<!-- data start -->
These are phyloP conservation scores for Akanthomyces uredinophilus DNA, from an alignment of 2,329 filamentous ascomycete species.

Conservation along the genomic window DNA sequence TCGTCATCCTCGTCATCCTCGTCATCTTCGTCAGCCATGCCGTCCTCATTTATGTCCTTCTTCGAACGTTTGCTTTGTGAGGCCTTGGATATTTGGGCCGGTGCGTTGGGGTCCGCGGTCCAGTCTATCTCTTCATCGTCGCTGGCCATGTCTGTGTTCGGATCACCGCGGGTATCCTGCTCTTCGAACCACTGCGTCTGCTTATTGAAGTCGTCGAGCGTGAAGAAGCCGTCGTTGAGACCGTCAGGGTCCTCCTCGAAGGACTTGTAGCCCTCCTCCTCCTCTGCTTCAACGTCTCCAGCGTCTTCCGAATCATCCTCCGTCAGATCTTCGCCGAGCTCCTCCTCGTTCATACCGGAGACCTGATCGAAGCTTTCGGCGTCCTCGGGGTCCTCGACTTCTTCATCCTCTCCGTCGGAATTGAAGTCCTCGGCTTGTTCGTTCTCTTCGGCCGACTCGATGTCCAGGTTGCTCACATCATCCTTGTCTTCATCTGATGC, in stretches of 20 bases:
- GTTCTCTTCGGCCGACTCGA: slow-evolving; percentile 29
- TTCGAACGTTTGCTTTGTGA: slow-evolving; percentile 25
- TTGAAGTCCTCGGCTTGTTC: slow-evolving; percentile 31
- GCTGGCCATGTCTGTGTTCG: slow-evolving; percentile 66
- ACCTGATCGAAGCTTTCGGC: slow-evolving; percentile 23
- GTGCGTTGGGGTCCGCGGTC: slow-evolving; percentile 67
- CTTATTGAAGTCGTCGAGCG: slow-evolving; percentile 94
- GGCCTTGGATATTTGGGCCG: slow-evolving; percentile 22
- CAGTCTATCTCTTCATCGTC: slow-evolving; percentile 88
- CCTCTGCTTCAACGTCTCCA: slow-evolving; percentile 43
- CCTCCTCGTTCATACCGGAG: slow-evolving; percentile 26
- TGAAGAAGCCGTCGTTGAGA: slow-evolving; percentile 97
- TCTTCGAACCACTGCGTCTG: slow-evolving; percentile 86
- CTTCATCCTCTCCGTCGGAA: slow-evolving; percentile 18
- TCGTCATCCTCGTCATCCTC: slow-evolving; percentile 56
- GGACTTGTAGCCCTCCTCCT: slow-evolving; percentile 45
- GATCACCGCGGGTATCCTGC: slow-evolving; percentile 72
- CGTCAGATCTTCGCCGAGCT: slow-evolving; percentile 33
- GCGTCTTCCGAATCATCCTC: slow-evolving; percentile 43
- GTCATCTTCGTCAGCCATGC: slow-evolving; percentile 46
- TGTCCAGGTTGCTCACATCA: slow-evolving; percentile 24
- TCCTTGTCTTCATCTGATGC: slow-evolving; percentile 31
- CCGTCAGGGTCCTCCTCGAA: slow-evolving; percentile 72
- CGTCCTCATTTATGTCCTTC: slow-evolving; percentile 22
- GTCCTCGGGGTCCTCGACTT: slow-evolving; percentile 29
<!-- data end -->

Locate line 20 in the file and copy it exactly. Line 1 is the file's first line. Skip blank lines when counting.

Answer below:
- CGTCAGATCTTCGCCGAGCT: slow-evolving; percentile 33